I can’t remember everything that was mentioned during the trip, but I do recall our punter, a Romanian girl, informing us that when the Carol Concert at King’s Chapel opens with a solo by a young boy, he will only have been informed that he’s doing it literally just before the performance is about to start. Apparently this approach is designed to eliminate any disaster that may occur after weeks of nervous tension and rehearsal beforehand. I’m sure that must be very comforting to the poor little bugger who gets about 30 seconds notice that he’ll be singing alone, live, in front of an audience of thousands during an annual event that is for many the highlight of the Christmas season!
Also, Queens’ College is named after two queens, hence the apostrophe being AFTER the S, unlike King’s, where the apostrophe comes before. The queens in question, in case you were wondering, are Queen Margaret of Anjou and Elizabeth Woodville, wife of Queen Edward IV.
The Trinity College library further down the river was designed by Christopher Wren and all the books are on the first floor, to protect them from the river floods that sometimes occur. Within it are contained original manuscripts of works by Isaac Newton, Lord Byron and A.A. Milne, who all studied at Trinity College. Apparently if you stand at one end of the cloisters on the ground floor and clap your hands, it echoes back three times.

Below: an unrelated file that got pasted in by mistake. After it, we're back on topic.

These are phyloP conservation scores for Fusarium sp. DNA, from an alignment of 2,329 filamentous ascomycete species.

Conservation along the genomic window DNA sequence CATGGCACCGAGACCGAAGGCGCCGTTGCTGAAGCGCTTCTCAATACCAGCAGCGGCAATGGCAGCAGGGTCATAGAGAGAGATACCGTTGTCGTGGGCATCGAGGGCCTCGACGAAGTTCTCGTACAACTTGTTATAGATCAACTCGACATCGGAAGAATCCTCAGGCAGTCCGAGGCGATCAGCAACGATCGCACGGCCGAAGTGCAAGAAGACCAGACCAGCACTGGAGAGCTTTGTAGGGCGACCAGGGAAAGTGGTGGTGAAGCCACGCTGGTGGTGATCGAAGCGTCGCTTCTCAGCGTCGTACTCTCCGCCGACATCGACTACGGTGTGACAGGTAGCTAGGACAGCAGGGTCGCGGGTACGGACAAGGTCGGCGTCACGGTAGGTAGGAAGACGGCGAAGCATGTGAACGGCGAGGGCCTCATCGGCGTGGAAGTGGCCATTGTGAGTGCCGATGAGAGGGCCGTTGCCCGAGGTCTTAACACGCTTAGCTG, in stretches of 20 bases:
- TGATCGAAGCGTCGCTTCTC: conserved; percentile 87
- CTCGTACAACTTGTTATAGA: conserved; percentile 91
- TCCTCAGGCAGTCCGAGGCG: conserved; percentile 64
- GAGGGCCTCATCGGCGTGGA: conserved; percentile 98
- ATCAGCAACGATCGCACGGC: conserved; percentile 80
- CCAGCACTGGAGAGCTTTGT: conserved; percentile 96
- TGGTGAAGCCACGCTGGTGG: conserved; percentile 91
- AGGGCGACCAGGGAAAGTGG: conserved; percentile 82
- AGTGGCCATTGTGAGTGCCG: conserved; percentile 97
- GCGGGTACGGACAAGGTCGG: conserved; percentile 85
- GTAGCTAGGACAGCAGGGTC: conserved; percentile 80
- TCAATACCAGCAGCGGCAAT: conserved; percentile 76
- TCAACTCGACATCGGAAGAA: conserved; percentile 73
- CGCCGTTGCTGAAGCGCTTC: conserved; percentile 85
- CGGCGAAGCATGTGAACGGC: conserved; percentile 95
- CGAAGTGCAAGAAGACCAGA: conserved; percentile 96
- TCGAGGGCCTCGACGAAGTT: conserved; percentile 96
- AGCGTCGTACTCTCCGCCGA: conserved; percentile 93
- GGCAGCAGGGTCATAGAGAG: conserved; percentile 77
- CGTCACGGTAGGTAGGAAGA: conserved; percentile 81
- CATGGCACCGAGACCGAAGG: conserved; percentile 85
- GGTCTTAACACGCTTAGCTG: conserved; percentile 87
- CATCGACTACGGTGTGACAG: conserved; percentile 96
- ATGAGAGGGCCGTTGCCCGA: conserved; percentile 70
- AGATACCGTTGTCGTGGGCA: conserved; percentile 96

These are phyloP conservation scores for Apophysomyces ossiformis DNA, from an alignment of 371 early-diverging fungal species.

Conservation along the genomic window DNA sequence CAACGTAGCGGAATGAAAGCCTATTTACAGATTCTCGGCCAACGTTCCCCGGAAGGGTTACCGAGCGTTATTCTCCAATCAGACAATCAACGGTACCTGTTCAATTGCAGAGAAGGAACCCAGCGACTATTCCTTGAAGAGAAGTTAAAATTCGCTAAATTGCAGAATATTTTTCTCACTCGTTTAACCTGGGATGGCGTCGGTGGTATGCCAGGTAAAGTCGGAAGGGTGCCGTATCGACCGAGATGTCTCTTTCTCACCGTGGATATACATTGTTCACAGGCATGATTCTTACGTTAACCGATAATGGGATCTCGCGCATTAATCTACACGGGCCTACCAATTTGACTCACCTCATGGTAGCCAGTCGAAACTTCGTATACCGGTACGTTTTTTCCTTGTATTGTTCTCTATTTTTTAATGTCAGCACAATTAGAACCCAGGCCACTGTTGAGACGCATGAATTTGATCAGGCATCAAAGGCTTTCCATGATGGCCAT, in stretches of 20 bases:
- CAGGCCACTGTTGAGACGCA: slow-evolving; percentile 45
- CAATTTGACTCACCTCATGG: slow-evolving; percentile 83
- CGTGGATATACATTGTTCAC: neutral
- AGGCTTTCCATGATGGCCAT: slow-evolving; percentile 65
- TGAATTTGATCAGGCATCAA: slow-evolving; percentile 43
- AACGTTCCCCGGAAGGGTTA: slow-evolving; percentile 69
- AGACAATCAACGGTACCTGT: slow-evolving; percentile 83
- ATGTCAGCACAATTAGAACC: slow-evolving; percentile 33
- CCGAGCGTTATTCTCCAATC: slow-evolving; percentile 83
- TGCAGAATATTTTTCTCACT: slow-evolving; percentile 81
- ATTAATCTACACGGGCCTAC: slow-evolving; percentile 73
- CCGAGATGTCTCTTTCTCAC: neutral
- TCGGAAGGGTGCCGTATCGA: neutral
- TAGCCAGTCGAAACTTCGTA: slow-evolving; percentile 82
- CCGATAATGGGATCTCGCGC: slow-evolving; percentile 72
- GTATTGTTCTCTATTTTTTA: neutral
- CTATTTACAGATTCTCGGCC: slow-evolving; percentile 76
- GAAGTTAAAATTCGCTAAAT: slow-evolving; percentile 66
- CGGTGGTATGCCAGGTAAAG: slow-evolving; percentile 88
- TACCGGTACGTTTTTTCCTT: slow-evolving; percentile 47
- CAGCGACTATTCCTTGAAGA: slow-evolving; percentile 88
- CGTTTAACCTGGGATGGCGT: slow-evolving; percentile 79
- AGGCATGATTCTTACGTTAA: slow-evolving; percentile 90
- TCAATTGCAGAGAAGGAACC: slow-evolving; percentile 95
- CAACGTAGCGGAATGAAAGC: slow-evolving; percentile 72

We were also informed of several pranks that had been played by students of various colleges, perhaps the most memorable being carried out by older students at St John’s College on the freshers one year. There is a door in the outer wall of the college, just above the waterline of the river. The older students made signs pointing towards this door as being the fire exit. They set off the fire alarm, and the freshers, not yet knowing the layout of the building, all went charging out through this door and straight into the river! Hanging on the wall of the building on the opposite side of the river was a sign that read: “Welcome to St. John’s!” 🙂
Oxford may be grand and beautiful (and of course it has the X too), but Cambridge has a charm all of its own – mainly, I would suggest, because of the proximity of the river and the fact that it is rather smaller than Oxford. I liked it very much, and all through the afternoon I kept thinking of that poem by Rupert Brooke: “The Old Vicarage, Grantchester”, which I had seen in a bookshop in Brighton the day before.
Here is an extract, which will explain much better than I can what a sunny afternoon in Cambridge is like:
“Just now the lilac is in bloom,
All before my little room;
And in my flower-beds, I think,
Smile the carnation and the pink;
And down the borders, well I know,
The poppy and the pansy blow . . .
Oh! there the chestnuts, summer through,
Beside the river make for you
A tunnel of green gloom, and sleep
Deeply above; and green and deep
The stream mysterious glides beneath,
Green as a dream and deep as death.
— Oh, damn! I know it! and I know
How the May fields all golden show,
And when the day is young and sweet,
Gild gloriously the bare feet
That run to bathe . . .
…I only know that you may lie
Day long and watch the Cambridge sky,
And, flower-lulled in sleepy grass,
Hear the cool lapse of hours pass,
Until the centuries blend and blur
In Grantchester, in Grantchester. . . .”
That is pretty much exactly what it felt like to be there. And below there are some pictures for you, so you don’t have to rely entirely on your imagination 🙂